Thanks so much for your help, everyone. I've been thinking about this a lot, and reading what other people have written in these forums.
One thing I learned about myself, or I guess about others, is that being able to be in love with more than one person at a time isn't really a typical trait for a monogamous person -but always has been for me. It helps me understand in a different light why it was always such a huge struggle for me to be faithful with boyfriends. Every time I fell in love with someone new I'd question the relationship I was in, because I didn't recognize the possibility that I could be truly in love with both. Lots of hurt and heartache came out of that. With marriage I haven't stopped to question whether my husband is right for me, because wouldn't have married him if I didn't believe that to my core. I guess that's why it has taken me by surprise to feel such a strength of love for another man. (I have gotten used to the crushes, but this love has shaken me up.)
I've checked in with my friend on this and sure enough, he has always had that capacity to love more than one as well, although his relationships have never been polyamorous -just spells of monogamy, sometimes broken by affairs, and spells of dating several women casually. Interestingly, his last wife left him for a friend of theirs, and when she told him, he offered the solution of the three of them living together. (She didn't go for it.) Anyway, this is one of the ways in which I feel like he understands me like others don't because we are similar.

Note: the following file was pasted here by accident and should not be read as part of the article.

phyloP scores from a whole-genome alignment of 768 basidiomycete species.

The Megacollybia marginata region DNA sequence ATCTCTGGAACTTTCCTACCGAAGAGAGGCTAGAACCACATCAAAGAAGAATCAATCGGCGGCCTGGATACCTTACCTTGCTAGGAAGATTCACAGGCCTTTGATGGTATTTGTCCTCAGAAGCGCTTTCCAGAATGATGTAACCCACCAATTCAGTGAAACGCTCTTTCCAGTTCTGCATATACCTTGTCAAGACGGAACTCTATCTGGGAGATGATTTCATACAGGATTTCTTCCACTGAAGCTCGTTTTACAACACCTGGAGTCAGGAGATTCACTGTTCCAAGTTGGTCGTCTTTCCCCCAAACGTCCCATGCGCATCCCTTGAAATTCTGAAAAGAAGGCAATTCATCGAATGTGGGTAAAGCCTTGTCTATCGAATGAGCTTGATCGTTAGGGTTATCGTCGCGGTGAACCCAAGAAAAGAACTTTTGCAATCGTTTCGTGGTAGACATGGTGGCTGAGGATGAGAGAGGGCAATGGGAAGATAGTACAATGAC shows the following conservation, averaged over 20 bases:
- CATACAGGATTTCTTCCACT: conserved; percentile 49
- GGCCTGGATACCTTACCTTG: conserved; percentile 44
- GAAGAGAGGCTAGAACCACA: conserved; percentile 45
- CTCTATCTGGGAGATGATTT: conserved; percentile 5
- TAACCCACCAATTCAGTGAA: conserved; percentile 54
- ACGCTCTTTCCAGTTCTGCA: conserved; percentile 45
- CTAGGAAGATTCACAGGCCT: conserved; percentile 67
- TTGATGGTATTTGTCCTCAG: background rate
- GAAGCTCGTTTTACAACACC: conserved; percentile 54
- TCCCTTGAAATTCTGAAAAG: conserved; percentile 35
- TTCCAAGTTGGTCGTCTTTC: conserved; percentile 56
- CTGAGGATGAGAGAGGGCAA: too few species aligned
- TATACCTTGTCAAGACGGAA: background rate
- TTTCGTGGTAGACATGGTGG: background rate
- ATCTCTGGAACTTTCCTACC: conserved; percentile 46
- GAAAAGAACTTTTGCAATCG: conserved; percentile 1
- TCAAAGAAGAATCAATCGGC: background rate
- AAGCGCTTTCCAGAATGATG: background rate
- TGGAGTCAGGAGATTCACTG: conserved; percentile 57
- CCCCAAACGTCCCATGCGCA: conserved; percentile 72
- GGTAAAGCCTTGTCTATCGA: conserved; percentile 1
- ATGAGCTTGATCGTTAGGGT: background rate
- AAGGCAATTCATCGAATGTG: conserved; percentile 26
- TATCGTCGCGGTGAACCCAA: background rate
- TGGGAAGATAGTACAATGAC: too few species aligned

As for talking to my husband about it, with or without a therapist... Recently we broached the subject of my being able to spend the night at the home of a man with whom I had no romantic interest whatsoever, in order to get a break from my kids when I hit a spell of depression. It was in fact my doctor, a friend of ours, who offered the guest room in his country home. My husband firmly opposed it. (This is a man who gives me everything I want, almost without exception, so when there are exceptions I know he feels strongly.) His opposition didn't come from jealousy or mistrust of my motives or even the doctor's, but solely from propriety -what it would look like to other people. He feared what people would think if they heard his wife was staying overnight at another man's home without him. He felt so strongly about this, he put it above my need for respite when I was depressed, above what the doctor thought would be good for me. In compromise, I spent a weekend at my dad's house. Longer drive, but happier husband.
This is not someone who would be able to accept his wife being in another man's bed, certainly. So I feel like a request is more likely to hurt him than to bring me any kind of peace. I know him well.
I think what I would like instead, is to put a damper on the sexual side of my feelings for my friend, and work towards being able to continue loving him in other ways. I can tell my husband he is important to me, and that sometimes I need to go talk to him, and I can tell him some of how that relationship feeds into my happiness and my marriage, and I will feel more truthful and less sneaky if I am not in it for the kisses. I am it in for the long term, and for the happiness of all of us. Really, my husband's happiness is more important than whatever I might feel in bed with my friend, and he and I have, as we have always said, the knowledge that we desire each other that much, and the ability to fantasize, and knowing that fantasies are not all too different from memories.
We all make sacrifices for those we love, and I can do this much. I think.